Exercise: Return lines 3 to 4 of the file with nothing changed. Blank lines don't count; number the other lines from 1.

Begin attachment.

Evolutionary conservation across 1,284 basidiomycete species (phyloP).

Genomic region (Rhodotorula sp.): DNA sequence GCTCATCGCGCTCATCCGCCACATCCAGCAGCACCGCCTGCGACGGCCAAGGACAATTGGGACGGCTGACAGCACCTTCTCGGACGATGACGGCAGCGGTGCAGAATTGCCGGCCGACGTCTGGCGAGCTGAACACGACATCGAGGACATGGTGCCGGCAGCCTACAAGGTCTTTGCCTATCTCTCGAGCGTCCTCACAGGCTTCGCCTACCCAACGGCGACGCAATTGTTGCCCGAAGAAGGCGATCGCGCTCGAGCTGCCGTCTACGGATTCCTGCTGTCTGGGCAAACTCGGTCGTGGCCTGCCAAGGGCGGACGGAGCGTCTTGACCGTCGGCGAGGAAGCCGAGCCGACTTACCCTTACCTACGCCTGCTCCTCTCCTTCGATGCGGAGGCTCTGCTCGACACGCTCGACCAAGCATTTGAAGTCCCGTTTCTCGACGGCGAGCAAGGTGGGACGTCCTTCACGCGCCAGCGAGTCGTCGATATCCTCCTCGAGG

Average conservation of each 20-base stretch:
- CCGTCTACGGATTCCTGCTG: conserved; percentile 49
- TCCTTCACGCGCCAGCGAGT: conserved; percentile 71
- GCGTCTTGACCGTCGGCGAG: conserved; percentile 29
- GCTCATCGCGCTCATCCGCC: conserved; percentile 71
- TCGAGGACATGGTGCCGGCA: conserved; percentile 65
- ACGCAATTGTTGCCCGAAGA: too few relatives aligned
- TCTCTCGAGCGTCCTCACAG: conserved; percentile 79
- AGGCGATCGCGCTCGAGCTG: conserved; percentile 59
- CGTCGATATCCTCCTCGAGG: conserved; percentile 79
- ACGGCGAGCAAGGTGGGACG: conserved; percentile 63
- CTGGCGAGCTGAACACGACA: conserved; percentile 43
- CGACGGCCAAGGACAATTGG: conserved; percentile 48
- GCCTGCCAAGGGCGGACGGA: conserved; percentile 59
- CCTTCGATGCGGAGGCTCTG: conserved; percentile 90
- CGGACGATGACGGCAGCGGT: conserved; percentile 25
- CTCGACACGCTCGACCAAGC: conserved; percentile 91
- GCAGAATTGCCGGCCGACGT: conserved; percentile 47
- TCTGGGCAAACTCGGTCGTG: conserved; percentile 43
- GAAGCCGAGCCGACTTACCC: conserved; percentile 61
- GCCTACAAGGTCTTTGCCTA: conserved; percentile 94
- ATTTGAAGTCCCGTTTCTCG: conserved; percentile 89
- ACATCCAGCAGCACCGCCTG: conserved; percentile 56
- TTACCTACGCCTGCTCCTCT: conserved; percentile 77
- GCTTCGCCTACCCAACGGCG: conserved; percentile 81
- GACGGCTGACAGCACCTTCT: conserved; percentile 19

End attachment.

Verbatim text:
Average conservation of each 20-base stretch:
- CCGTCTACGGATTCCTGCTG: conserved; percentile 49